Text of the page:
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Thomas v. Slusher

United States District Court, N.D. Ohio

June 26, 2018

SHAWN M. THOMAS, Plaintiff,
v.
KAREN SLUSHER, et al., Defendants.

          OPINION & ORDER [RESOLVING DOCS. 53, 54, 61]

          JAMES S. GWIN UNITED STATES DISTRICT JUDGE

         Plaintiff Shawn M. Thomas, currently an Ohio prisoner, alleges that a number of state prison employees, as well as Aramark Correctional Services, LLC, violated his constitutional rights, the Fair Labor Standards Act (“FLSA”), and Ohio law.[1] The Court previously dismissed all of Thomas's claims except for his allegation that bird droppings and feathers contaminated his prison food, and his First Amendment retaliation claim against Defendant Walker-Williams.

         The Defendants now move for summary judgment on Thomas's remaining claims.[2] Thomas has not opposed their summary judgment motions. Thomas has moved to strike some language from Defendants' summary judgment motion.[3]

         For the following reasons, the Court GRANTS Defendants' motions for summary judgment. The Court DENIES Plaintiff's motion to strike.

         Thomas's remaining claims involve two separate events.[4] In the first, Thomas alleges that state prison employees and Defendant Aramark maintained “a chow hall subject to avians and avian (bird) disease, waste, bird feathers falling from above and feces” in violation of the Eighth Amendment.[5] In the second, Thomas alleges that Defendant Walker-Williams retaliated against him because he engaged in protected First Amendment litigation and religious activities.[6]

         Under Federal Rule of Civil Procedure 56, “[s]ummary judgment is proper when ‘there is no genuine dispute as to any material fact and the movant is entitled to judgment as a matter of law.'”[7]The Court views the facts and all reasonable inferences from those facts in favor of the non-moving party.[8]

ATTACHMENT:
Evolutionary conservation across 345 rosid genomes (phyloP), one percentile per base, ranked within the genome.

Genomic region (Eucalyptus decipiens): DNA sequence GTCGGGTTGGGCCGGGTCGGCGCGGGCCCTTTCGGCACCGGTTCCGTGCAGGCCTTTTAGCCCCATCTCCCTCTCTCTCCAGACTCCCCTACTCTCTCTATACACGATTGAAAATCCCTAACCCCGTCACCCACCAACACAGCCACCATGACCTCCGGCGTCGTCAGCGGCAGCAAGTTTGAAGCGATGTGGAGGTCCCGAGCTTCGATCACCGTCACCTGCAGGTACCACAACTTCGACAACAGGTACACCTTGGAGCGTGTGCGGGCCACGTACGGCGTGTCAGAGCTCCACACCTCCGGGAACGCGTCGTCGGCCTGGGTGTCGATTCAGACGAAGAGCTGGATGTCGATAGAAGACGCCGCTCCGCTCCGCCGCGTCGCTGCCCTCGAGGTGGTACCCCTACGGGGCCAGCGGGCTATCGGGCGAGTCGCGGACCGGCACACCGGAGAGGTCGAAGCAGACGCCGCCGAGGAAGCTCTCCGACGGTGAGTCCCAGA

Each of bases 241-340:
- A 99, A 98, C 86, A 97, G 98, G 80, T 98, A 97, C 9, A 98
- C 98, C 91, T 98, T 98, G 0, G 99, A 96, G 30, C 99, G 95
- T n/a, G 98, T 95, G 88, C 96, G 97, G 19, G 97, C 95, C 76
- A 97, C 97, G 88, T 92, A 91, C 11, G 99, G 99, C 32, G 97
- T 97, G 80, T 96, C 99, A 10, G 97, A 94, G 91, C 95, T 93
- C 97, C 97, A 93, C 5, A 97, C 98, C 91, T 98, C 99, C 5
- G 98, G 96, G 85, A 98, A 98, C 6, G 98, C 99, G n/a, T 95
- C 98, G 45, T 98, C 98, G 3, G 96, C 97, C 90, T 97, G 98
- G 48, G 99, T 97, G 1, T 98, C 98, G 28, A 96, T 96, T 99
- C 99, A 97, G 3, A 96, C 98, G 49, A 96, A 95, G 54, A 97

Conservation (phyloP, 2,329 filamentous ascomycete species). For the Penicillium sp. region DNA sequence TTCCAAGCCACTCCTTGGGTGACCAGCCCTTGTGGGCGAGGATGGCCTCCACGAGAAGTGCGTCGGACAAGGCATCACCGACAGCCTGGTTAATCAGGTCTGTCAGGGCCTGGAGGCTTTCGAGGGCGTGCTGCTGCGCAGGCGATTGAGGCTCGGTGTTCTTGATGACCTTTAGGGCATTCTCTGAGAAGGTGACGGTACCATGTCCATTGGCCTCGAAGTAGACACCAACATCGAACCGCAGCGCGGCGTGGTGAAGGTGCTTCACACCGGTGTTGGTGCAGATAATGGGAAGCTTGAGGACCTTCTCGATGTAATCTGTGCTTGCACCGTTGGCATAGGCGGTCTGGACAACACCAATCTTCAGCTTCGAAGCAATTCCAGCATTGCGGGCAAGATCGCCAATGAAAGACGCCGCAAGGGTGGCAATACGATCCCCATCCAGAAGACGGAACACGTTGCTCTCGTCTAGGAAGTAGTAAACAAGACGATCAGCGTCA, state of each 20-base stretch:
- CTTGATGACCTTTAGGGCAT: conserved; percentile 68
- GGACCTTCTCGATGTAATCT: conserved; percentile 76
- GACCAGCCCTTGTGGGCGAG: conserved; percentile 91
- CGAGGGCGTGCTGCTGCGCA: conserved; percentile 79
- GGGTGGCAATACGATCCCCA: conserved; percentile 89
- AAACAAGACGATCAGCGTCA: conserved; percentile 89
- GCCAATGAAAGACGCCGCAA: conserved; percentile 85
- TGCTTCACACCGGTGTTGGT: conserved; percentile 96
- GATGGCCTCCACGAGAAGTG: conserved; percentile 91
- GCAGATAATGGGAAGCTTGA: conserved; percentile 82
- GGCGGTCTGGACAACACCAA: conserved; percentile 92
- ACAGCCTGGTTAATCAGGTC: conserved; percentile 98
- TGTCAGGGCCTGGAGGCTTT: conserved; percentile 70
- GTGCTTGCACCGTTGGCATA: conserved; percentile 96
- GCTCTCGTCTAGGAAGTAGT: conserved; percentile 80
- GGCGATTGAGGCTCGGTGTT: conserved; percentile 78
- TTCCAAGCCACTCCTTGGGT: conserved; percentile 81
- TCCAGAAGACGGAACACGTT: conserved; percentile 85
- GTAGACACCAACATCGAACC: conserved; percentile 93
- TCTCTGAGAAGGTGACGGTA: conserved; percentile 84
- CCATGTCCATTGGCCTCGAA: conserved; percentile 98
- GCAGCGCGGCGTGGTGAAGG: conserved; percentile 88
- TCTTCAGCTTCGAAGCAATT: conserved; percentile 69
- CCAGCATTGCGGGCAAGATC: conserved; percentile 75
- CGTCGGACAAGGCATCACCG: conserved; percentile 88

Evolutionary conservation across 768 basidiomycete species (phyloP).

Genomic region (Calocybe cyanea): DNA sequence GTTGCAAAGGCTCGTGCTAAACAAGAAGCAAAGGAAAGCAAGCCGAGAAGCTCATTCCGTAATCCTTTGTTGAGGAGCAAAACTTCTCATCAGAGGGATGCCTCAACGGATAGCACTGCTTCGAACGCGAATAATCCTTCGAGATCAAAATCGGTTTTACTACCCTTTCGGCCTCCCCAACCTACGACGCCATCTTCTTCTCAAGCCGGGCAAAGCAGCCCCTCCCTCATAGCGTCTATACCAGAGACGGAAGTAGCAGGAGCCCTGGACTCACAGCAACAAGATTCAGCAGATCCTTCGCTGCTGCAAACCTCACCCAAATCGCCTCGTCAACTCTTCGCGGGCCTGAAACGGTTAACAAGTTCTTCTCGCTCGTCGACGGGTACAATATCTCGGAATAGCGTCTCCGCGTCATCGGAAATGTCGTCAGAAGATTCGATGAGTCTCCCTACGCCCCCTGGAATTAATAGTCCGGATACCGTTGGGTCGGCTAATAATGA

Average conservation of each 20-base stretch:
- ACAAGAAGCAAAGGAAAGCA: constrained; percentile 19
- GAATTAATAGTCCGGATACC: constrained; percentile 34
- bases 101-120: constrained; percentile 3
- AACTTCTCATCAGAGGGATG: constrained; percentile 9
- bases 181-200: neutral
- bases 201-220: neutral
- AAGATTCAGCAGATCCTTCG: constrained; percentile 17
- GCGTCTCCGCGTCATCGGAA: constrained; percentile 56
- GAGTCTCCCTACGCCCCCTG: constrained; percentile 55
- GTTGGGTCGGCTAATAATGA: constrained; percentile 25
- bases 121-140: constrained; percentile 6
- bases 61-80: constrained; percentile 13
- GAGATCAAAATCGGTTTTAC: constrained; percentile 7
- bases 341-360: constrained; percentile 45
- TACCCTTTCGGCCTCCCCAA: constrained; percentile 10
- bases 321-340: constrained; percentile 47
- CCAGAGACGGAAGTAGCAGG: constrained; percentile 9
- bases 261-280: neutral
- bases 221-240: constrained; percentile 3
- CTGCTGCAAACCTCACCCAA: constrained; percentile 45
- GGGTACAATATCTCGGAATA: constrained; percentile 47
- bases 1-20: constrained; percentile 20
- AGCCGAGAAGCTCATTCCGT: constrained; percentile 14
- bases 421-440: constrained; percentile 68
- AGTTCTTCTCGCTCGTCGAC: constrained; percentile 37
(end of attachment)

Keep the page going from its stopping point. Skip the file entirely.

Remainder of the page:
If a motion for summary judgment goes unopposed, a reviewing court is not required to “conduct its own probing investigation of the record” and may properly rely on the facts provided by the moving party.[9] A court is only required to “intelligently and carefully review the legitimacy of such an unresponded-to motion” in order to determine whether the movant has met his or her initial burden.[10]

         The Prison Litigation Reform Act requires that prisoners fully exhaust intra-prison grievance procedures before filing a lawsuit in court.[11] Although Thomas apparently filed an initial grievance about birds in the chow hall and a feather falling in his food, [12] Thomas did not appeal the prison's grievance denial.[13] Thomas therefore only completed step one of the prison's three-step grievance procedure and Thomas has not exhausted this claim.

         Further, there is no reason to excuse Thomas's failure to exhaust.[14] The prison grievance procedure was available and functional for Thomas, as shown by the numerous grievances Thomas filed after his food contamination claim.[15] Because he failed to exhaust this claim, the Court GRANTS Defendants' motions for summary judgment on Thomas' food contamination claim.

         Thomas does appear to have exhausted his First Amendment retaliation claim against Defendant Walker-Williams.[16] Nevertheless, Defendant Walker-Williams is entitled to summary judgment.

         Thomas originally alleged that Defendant Walker-Williams moved him from a faith-based unit (Unit 5A) to a unit filled with “dangerous, gang-related and predator inmates” (Unit 4A) in retaliation for Thomas's religious and litigation activities.[17] But Defendant Walker-Williams testifies that she moved Plaintiff from Unit 5A to Unit 4A only after other inmates complained about Plaintiff being in another inmate's bed area during evening hours.[18] Walker-Williams confirmed these complaints by viewing Unit 5A camera footage, and then she moved Plaintiff.[19] This was a legitimate, non-retaliatory reason for Defendant Walker-Williams' actions.[20] The Court therefore GRANTS summary judgment to Defendant Walker-Williams on this claim.

         Thomas' motion to strike also fails. The facts underlying his conviction and the length of his sentence are both relevant to defenses that Defendants have raised in this suit.

         For those reasons, the Court GRANTS Defendants Walker-Williams and Yockey's motion for summary judgment and GRANTS Defendant Aramark's motion for summary judgment. The ...


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